Symptoms Vitamin E Deficiency?



Vitamin E (also known as Tocopherol) is an essential vitamin for your body. It helps regulate the metabolism in your cells. It also functions as an antioxidant, protecting your tissues, organs, muscles and blood vessels.

The vitamin is fat-soluble and is therefore common in fatty products such as oil, nuts, butter, as well as grains, seeds, vegetables and fruits. It’s not harmful to accidentally take in too much vitamin E. Vitamin E deficiency is virtually non-existent.

Although a deficiency is not common, several risk groups have a high chance of a vitamin E deficiency. These groups benefit from taking vitamin E supplements, or from eating more food containing vitamin E.

People with a higher risk of obtaining an vitamin E deficiency are:

  • PersonsThose with an eating disorder,
  • Those with chronic bowel disease (such as Crohn's disease),
  • People with an illness that prevents them from absorbing enough nutrients

A shortage of vitamin E can be recognized by the following symptoms. If you experience one or more of these symptoms, it may be wise to consult a physician.


Vitamin E functions as an antioxidant, protecting the tissue from damage. When you are deficient in this vitamin, your muscles may not recover fully. This is because the membranes of the cells within this muscle cannot be repaired sufficiently (1).

Ultimately, a vitamin E deficiency can lead to weakened muscles.

In short: a lack of vitamin E can cause weaker muscles because the cell membranes are unable to recover sufficiently.


Vitamin E also contributes to a healthy nervous system. This means that all your muscles and organs receive enough stimuli to function.

When there is too little vitamin E in the body, it can lead to problems with communication between the nerve endings, which can cause loss of sense and tingling in your limbs (2). With sufficient vitamin E supplementation, however, this problem can easily be resolved.

In short: a vitamin E deficiency can lead to stimuli in your limbs because there is a reduced communication between the nerve endings.


There are two ways in which vitamin E can contribute to your vision. First of all, the antioxidant function of the vitamin helps prevent oxidative damage to your eyes (3).

In addition, vitamin E can also prevent and reduce cataracts in the elderly population (4).

Therefore, a vitamin E deficiency can cause impaired vision and also increase the risk of cataracts.

In short: a vitamin E deficiency can cause poor vision and can even contribute to a greater risk of cataracts.


A vitamin E deficiency can lead to a weakened immune system. Several studies have even shown that vitamin E deficiency in animals can affect the immune system (5). Although the deficiency is less common in humans, it can still produce similar effects when you do suffer from it.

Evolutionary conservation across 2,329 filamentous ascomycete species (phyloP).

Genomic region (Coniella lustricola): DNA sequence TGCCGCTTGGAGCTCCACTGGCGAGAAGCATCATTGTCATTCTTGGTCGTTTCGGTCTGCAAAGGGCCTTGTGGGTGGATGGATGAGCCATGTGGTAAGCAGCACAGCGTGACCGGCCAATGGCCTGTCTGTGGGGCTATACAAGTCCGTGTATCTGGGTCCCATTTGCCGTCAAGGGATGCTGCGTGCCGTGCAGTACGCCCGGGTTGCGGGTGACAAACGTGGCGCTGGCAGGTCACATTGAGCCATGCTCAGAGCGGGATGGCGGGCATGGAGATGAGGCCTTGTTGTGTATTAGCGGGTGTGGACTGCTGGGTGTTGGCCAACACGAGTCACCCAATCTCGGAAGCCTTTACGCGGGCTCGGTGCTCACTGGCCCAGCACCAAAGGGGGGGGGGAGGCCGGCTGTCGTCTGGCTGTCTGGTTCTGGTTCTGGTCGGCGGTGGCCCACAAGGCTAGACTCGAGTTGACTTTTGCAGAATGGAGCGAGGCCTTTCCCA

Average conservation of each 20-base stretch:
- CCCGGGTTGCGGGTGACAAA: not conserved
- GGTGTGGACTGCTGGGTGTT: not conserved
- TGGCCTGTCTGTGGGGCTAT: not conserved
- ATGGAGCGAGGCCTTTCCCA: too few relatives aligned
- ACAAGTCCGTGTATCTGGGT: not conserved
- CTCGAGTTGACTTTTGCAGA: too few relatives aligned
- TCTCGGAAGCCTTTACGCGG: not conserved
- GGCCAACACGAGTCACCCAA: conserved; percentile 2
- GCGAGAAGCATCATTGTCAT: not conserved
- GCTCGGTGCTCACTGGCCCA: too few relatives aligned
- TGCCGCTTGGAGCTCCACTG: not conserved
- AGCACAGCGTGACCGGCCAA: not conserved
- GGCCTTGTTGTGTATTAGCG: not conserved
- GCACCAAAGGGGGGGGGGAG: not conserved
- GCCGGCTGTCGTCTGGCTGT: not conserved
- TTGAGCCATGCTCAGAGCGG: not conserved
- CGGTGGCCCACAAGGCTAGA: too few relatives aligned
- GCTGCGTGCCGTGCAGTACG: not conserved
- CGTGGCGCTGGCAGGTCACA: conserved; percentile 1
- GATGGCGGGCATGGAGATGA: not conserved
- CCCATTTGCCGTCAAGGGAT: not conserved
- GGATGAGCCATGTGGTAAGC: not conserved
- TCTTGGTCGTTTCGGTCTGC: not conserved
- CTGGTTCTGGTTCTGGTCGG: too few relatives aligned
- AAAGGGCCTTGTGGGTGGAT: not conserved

Vitamin E helps to widen the blood vessels when you have an infection or virus so that more white blood cells and antibodies can be transported (6).

When you have too little vitamin E in your body, the blood vessels will not dilate, so that fewer essential substances can be transported to fight against the invader.

In short: a lack of vitamin E can lead to a weakened immune system.


Because vitamin E has a lot of influence on the health of your nerves, and the connections between them, a lack of vitamin E can cause a poor balance (7). Your body has less communication between all the nerves from your body parts, so you can easily take a wrong step or become disoriented when moving.

In short: a vitamin E deficiency can cause balance problems.


A severe vitamin E deficiency can not only cause balance problems but can cause even more severe damage to the nerves. The most common variant of this is ataxia. This makes it challenging to coordinate your movements.

You also have difficulty speaking (dysarthria), loss of sensation in the legs (areflexia of the lower limbs), and even a loss of sense in different parts of the body (peripheral neuropathy)(8).

However, it is true that you can suffer from ataxia due to a vitamin E deficiency, but also vice versa.

In short: a lack of vitamin E deficiency can lead to nerve damage.


Hyporeflexia means having reduced reflexes. Doctors often test this with a hammer on the knee. If your knee does not respond to this, it could be a sign of hyporeflexia.

A vitamin E deficiency can lead to hyporeflexia because your nerves communicate less well with each other (9).

In short: a vitamin E deficiency can lead to hyporeflexion because your nerves communicate less well with each other.


Vitamin E contributes to improved cognition, but a deficiency can actually cause you to suffer from deteriorated cognition later in life.

For example, research has shown a link between Alzheimer's and vitamin E (10).  However; more research needs to be done on these findings, as other factors may have played a role.

In short: a lack of vitamin E can lead to impaired cognition. However, this needs to be investigated even more.

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